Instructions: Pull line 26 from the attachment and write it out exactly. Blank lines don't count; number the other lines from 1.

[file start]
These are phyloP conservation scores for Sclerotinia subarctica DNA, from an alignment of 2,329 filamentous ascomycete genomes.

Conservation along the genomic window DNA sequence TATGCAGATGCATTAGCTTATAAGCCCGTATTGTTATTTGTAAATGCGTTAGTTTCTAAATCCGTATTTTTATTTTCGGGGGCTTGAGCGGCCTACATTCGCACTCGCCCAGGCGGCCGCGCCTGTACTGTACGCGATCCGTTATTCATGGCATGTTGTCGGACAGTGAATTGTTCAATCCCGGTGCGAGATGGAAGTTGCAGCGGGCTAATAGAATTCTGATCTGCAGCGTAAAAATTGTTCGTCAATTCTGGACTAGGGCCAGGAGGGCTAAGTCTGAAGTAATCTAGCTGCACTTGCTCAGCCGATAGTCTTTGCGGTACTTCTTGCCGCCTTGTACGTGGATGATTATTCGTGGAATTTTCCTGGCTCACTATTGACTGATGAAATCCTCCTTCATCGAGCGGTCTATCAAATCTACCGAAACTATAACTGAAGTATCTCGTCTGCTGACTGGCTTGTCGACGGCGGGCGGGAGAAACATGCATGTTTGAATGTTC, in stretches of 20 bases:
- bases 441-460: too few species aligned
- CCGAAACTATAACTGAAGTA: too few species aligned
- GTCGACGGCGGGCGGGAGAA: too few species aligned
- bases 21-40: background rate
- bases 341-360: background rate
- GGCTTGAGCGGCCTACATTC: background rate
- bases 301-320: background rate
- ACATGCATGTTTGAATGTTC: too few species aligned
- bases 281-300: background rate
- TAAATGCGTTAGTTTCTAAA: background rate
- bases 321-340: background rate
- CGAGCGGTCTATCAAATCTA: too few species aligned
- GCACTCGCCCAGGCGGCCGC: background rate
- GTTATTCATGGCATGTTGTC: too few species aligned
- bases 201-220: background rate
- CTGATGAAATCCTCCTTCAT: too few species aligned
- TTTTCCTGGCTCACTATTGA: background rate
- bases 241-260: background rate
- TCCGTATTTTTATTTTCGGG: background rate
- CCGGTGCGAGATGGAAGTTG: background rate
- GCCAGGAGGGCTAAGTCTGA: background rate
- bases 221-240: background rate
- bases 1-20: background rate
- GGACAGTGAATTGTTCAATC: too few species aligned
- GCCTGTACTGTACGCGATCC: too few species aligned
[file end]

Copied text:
- GGACAGTGAATTGTTCAATC: too few species aligned